Health Insurance is a socialist institution. Everyone pays for everyone’s illnesses. Your insurance rate is set by the collective needs of everyone else under your plan. When the collective needs increase, so do your premiums. A Corporation manages this brand of socialism.
The difference between Corporate Socialism and Government Socialism is that the former has profit motivations. Normally, profit-mindfulness in a capitalist context can benefit both consumers and capitalists, but Health Care is a special case, because there are three hands in the pot.
Health Insurance acts as a mediator between Health Care Providers and Health Care Consumers. Thus three interests are placed in contention. The Consumer seeks low costs, while Insurance and Hospitals seek to maximize profits. One consumer is placed against two profit-seekers. The two profit seekers are then placed against one another in competition for the consumer’s payments.
Let’s begin illustrating this dilemma with the Consumer, who gets ill one day and must seek treatment. The Insured Consumer must contact their Insurance Company and search their directory of Health Care Providers. This list of Hospitals and Doctors within the Insurance Company’s Network is only one of many slights against Capitalism. In this case, one Corporation is acting to restrict the Consumer’s market access.
From the Health Care Provider’s perspective, failing to accept Insurance denies them an influx of patients. Patients come to the Hospital via Insurance Company referrals. Bills for service are evaluated by the Insurance Company, who then pays a discounted rate to the Provider in exchange for providing Consumers. In order to protect their profits, Hospitals artificially inflate their costs to compensate. Thus Capitalism is slighted again, as fair market value is distorted through regulating the flow of Consumers to the Product.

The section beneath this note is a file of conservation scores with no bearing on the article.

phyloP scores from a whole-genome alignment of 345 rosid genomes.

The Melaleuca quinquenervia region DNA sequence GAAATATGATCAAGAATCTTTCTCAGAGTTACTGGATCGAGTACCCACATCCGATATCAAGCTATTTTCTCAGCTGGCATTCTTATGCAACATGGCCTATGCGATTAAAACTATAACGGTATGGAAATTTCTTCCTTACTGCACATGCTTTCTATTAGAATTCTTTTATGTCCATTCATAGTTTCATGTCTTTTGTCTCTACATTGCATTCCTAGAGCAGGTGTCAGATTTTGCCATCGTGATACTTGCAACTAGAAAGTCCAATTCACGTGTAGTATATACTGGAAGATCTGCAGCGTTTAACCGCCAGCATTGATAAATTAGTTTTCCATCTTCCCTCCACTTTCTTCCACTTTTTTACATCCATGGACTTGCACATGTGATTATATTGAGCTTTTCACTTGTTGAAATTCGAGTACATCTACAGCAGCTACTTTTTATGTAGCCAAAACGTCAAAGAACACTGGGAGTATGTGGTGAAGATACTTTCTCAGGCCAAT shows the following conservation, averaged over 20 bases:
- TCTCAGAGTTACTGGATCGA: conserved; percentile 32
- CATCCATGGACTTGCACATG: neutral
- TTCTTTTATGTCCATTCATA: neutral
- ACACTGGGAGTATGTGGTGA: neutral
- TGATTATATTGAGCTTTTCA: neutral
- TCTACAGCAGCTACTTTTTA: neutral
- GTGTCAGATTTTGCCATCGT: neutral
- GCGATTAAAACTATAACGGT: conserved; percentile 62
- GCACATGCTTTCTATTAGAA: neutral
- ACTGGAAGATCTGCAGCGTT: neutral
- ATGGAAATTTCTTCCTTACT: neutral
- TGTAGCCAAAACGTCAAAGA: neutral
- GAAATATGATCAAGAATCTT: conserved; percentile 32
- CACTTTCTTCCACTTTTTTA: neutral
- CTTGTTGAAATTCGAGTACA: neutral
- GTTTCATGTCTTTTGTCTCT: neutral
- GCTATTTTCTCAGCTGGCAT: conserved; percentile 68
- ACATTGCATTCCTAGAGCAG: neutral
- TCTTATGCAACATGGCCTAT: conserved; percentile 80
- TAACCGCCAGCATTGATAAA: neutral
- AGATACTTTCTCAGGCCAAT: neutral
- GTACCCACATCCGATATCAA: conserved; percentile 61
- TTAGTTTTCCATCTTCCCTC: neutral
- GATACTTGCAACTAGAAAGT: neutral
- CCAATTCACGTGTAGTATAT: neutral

Thus the Insurance Company serves as a mediator between Consumers and Providers. They must collect maximum income from the Consumer and minimize costs from the Provider. Consumers ultimately pay more than fair market value in such a system and Providers ultimately earn less than fair market value. An entire market category has fallen into a situation where neither consumers or providers are happy, because a third party is regulating the market for gain.
There are two solutions to such an anti-capitalist system that I see at present:
One possibility is to remove the third hand from the pot. Hospitals could offer their own insurance to the local community. This would allow the Hospital to re-enter the capitalist marketplace and provide an overall lower cost benefit to consumers.
Another possibility is to remove the profit-motivation from the third party. The State (preferably) or Federal Government could provide a Voluntary system of Health Insurance. This would function almost exactly as Corporate Insurance, but without the profit taking. Participants would be like shareholders in the system, helping to determine Democratically what the system will cover and at what costs.
Neither system is ideal for consumers, but both uphold the principles of Democracy and Capitalism better than our currently Corporate Regulated system does. Health Care is a Macrosystem and any changes made to its regulation and oversight should include Providers and Consumers in the policy-making.